While on the political level, much of the discourse around Brexit in the UK focuses on the economic impact of Brexit and the role of Parliament in deciding the fate of the country outside the EU, very little focus has been given to the profound and personal impact of Brexit on the thousands of people who will lose their status as EU citizens without having had the opportunity to vote last year. These include British nationals living in Europe or beyond who have been outside the UK for more than 15 years as well as British nationals from Crown Dependencies and Overseas Territories who, with the exception of Gibraltar, were excluded from the vote. Myself and colleagues at Doughty Street, have written and made submissions to Parliament on these issues. This case will likely bring those issues into sharp focus.
Before the referendum, the UK Supreme Court upheld the Government position that British expats who had been out of the country for more than 15 years should not be able to vote in the referendum. But the validity of any agreement for the UK to leave the EU under Article 50 is not just a matter for the British courts. Any State may decide to leave the EU under Article 50 “in accordance with its constitutional requirements.” As the UK has no written constitution, the detail of what these constitutional requirements are, is still not necessarily clear cut. The EU itself is bound, through the Treaties, by the Charter on Fundamental Rights and Freedoms. This means the opinion of the European Court of Justice may be sought as to whether or not an agreement is compatible with the Treaties and the actions of the EU institutions in negotiations under Article 50 must also be carried out in accordance with the Treaties. If the Court considers the agreement is not compatible with the Charter or that the referendum and subsequent process was not in accordance with our constitutional requirements, the agreement will not enter into force unless it is amended or the Treaties are revised.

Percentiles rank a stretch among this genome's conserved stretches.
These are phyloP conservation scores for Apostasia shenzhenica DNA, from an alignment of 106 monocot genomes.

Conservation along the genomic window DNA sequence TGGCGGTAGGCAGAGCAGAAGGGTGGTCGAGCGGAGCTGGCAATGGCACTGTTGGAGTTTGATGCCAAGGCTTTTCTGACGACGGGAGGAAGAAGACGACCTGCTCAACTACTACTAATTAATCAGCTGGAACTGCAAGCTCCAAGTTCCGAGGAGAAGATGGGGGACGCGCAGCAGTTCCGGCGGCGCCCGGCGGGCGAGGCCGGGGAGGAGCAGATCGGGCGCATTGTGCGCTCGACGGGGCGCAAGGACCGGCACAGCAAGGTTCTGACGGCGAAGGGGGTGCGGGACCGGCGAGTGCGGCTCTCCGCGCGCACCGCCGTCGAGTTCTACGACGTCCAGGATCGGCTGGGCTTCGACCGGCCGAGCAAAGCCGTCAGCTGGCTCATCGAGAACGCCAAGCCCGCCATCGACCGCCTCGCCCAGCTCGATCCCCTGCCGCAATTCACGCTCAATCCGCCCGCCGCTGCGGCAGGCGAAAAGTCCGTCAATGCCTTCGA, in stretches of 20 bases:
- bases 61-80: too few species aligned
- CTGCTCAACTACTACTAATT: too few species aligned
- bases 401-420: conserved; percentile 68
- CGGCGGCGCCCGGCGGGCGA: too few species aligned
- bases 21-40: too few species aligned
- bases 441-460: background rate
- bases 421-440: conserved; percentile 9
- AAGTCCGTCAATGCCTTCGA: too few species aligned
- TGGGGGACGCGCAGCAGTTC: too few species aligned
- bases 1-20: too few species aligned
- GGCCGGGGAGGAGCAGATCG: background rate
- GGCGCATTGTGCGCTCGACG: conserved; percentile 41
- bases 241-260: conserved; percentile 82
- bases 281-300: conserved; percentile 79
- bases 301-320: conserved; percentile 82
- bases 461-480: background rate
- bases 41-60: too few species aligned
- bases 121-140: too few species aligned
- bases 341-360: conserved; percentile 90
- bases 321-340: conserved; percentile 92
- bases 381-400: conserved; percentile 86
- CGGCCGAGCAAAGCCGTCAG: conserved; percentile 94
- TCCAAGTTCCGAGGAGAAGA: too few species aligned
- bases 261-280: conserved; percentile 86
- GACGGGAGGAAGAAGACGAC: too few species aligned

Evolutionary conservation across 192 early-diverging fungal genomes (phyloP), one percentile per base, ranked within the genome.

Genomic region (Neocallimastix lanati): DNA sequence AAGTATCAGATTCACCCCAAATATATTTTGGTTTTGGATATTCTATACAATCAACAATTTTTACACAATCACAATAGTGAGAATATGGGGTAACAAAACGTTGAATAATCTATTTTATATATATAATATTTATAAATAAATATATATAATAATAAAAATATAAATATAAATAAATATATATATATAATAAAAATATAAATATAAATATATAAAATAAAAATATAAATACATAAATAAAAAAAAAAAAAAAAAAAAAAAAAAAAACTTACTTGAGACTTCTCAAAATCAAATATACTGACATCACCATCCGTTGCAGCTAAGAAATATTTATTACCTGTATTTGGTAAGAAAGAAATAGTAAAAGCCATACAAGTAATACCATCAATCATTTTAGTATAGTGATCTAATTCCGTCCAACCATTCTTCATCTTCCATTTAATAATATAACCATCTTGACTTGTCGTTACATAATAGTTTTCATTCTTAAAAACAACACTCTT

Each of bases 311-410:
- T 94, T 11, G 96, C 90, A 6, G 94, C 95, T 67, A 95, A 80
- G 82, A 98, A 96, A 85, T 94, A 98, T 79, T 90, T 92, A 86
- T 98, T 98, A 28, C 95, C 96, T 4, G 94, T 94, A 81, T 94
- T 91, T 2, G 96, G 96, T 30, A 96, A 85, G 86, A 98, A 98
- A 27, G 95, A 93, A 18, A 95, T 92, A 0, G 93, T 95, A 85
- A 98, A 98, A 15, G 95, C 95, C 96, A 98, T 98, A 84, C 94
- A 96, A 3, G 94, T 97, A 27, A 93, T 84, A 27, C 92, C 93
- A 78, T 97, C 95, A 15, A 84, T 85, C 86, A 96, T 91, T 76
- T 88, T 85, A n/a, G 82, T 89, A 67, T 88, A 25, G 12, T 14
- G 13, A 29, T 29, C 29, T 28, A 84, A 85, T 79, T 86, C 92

In the UK the political focus has shifted to the General Election, but those excluded from voting in the referendum will not have a chance to make their voices heard there either. Even if the political focus has moved, the clock has not stopped under Article 50. Triggering Article 50 was just the beginning of a process that requires respect for the principles of human rights, equality and democracy on which the EU is founded at every stage. Both the European Union and the UK will have to deal with the detail of how a withdrawal agreement will impact the human rights of individuals and it is crucial that those most acutely affected should be heard throughout the process, wherever they may be.
A French lawyer is seeking to prove that the Brexit negotiations conducted by the European Union (EU) are illegal and should be cancelled because hundreds of thousands of British citizens living on the continent were denied the vote in last year's referendum. Julien Fouchet has received hundreds of testimonies from Britons living in the EU, who were denied the right to vote because they have lived outside of the UK for more than 15 years. He has also spoken to residents in some of the UK’s overseas territories including Bermuda, the British Virgin Islands, the Cayman Islands and the Falkland Islands. Now the European law specialist from Bordeaux wants to challenge the validity of the EU negotiations on the basis the procedure was flawed by their exclusion.